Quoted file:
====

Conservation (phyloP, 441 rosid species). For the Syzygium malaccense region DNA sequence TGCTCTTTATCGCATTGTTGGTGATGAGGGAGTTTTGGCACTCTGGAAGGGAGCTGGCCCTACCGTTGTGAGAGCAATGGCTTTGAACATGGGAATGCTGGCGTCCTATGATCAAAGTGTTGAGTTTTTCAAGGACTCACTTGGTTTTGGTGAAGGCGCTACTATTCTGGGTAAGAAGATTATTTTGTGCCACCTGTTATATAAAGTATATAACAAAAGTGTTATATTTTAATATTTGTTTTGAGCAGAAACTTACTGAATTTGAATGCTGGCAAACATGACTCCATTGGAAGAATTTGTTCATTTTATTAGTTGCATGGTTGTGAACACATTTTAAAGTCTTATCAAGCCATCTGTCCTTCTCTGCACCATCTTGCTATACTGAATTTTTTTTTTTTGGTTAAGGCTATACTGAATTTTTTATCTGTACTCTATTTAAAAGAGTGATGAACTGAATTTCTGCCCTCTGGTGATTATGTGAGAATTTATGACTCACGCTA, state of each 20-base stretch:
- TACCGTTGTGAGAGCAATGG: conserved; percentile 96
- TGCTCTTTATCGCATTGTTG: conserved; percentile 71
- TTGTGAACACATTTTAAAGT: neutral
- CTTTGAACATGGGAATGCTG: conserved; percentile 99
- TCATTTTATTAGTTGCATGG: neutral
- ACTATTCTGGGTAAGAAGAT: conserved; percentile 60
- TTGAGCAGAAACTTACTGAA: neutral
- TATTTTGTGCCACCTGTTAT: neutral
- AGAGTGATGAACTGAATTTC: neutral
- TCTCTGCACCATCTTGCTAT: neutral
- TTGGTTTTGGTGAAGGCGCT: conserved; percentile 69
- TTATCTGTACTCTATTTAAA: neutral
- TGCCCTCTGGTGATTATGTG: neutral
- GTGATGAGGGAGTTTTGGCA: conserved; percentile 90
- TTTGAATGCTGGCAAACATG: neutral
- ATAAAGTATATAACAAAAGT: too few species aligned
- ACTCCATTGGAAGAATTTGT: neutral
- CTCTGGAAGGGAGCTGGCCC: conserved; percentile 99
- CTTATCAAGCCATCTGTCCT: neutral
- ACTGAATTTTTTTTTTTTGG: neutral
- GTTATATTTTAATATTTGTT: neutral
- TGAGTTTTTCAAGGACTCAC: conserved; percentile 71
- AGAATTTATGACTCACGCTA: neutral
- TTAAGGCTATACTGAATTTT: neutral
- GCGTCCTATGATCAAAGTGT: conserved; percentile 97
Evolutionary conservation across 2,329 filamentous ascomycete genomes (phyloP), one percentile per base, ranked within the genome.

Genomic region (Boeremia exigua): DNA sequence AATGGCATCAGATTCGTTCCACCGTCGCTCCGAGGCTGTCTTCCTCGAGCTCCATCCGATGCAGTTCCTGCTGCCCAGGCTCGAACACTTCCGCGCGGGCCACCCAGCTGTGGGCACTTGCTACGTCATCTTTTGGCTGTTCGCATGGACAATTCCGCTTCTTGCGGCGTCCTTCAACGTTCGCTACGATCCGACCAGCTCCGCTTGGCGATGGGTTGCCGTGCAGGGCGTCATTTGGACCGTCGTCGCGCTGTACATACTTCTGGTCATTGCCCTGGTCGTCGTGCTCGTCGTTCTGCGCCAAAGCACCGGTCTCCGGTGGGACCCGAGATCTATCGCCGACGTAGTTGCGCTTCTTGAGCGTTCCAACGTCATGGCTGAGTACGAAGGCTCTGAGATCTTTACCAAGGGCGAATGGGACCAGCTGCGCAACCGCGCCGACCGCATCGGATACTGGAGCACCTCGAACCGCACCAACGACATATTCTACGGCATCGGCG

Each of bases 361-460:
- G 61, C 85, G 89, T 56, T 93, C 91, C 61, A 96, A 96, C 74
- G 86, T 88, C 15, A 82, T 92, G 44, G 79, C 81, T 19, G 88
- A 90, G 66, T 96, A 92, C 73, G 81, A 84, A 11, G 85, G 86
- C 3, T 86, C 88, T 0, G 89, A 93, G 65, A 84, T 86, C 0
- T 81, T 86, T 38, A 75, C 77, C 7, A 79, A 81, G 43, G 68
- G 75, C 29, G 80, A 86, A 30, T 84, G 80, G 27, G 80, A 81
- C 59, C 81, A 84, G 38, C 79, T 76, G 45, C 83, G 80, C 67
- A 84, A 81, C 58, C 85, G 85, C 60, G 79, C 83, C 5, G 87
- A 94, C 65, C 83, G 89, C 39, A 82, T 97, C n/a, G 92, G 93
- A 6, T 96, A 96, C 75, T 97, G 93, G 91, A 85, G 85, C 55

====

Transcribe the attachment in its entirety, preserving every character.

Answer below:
Conservation (phyloP, 441 rosid species). For the Syzygium malaccense region DNA sequence TGCTCTTTATCGCATTGTTGGTGATGAGGGAGTTTTGGCACTCTGGAAGGGAGCTGGCCCTACCGTTGTGAGAGCAATGGCTTTGAACATGGGAATGCTGGCGTCCTATGATCAAAGTGTTGAGTTTTTCAAGGACTCACTTGGTTTTGGTGAAGGCGCTACTATTCTGGGTAAGAAGATTATTTTGTGCCACCTGTTATATAAAGTATATAACAAAAGTGTTATATTTTAATATTTGTTTTGAGCAGAAACTTACTGAATTTGAATGCTGGCAAACATGACTCCATTGGAAGAATTTGTTCATTTTATTAGTTGCATGGTTGTGAACACATTTTAAAGTCTTATCAAGCCATCTGTCCTTCTCTGCACCATCTTGCTATACTGAATTTTTTTTTTTTGGTTAAGGCTATACTGAATTTTTTATCTGTACTCTATTTAAAAGAGTGATGAACTGAATTTCTGCCCTCTGGTGATTATGTGAGAATTTATGACTCACGCTA, state of each 20-base stretch:
- TACCGTTGTGAGAGCAATGG: conserved; percentile 96
- TGCTCTTTATCGCATTGTTG: conserved; percentile 71
- TTGTGAACACATTTTAAAGT: neutral
- CTTTGAACATGGGAATGCTG: conserved; percentile 99
- TCATTTTATTAGTTGCATGG: neutral
- ACTATTCTGGGTAAGAAGAT: conserved; percentile 60
- TTGAGCAGAAACTTACTGAA: neutral
- TATTTTGTGCCACCTGTTAT: neutral
- AGAGTGATGAACTGAATTTC: neutral
- TCTCTGCACCATCTTGCTAT: neutral
- TTGGTTTTGGTGAAGGCGCT: conserved; percentile 69
- TTATCTGTACTCTATTTAAA: neutral
- TGCCCTCTGGTGATTATGTG: neutral
- GTGATGAGGGAGTTTTGGCA: conserved; percentile 90
- TTTGAATGCTGGCAAACATG: neutral
- ATAAAGTATATAACAAAAGT: too few species aligned
- ACTCCATTGGAAGAATTTGT: neutral
- CTCTGGAAGGGAGCTGGCCC: conserved; percentile 99
- CTTATCAAGCCATCTGTCCT: neutral
- ACTGAATTTTTTTTTTTTGG: neutral
- GTTATATTTTAATATTTGTT: neutral
- TGAGTTTTTCAAGGACTCAC: conserved; percentile 71
- AGAATTTATGACTCACGCTA: neutral
- TTAAGGCTATACTGAATTTT: neutral
- GCGTCCTATGATCAAAGTGT: conserved; percentile 97
Evolutionary conservation across 2,329 filamentous ascomycete genomes (phyloP), one percentile per base, ranked within the genome.

Genomic region (Boeremia exigua): DNA sequence AATGGCATCAGATTCGTTCCACCGTCGCTCCGAGGCTGTCTTCCTCGAGCTCCATCCGATGCAGTTCCTGCTGCCCAGGCTCGAACACTTCCGCGCGGGCCACCCAGCTGTGGGCACTTGCTACGTCATCTTTTGGCTGTTCGCATGGACAATTCCGCTTCTTGCGGCGTCCTTCAACGTTCGCTACGATCCGACCAGCTCCGCTTGGCGATGGGTTGCCGTGCAGGGCGTCATTTGGACCGTCGTCGCGCTGTACATACTTCTGGTCATTGCCCTGGTCGTCGTGCTCGTCGTTCTGCGCCAAAGCACCGGTCTCCGGTGGGACCCGAGATCTATCGCCGACGTAGTTGCGCTTCTTGAGCGTTCCAACGTCATGGCTGAGTACGAAGGCTCTGAGATCTTTACCAAGGGCGAATGGGACCAGCTGCGCAACCGCGCCGACCGCATCGGATACTGGAGCACCTCGAACCGCACCAACGACATATTCTACGGCATCGGCG

Each of bases 361-460:
- G 61, C 85, G 89, T 56, T 93, C 91, C 61, A 96, A 96, C 74
- G 86, T 88, C 15, A 82, T 92, G 44, G 79, C 81, T 19, G 88
- A 90, G 66, T 96, A 92, C 73, G 81, A 84, A 11, G 85, G 86
- C 3, T 86, C 88, T 0, G 89, A 93, G 65, A 84, T 86, C 0
- T 81, T 86, T 38, A 75, C 77, C 7, A 79, A 81, G 43, G 68
- G 75, C 29, G 80, A 86, A 30, T 84, G 80, G 27, G 80, A 81
- C 59, C 81, A 84, G 38, C 79, T 76, G 45, C 83, G 80, C 67
- A 84, A 81, C 58, C 85, G 85, C 60, G 79, C 83, C 5, G 87
- A 94, C 65, C 83, G 89, C 39, A 82, T 97, C n/a, G 92, G 93
- A 6, T 96, A 96, C 75, T 97, G 93, G 91, A 85, G 85, C 55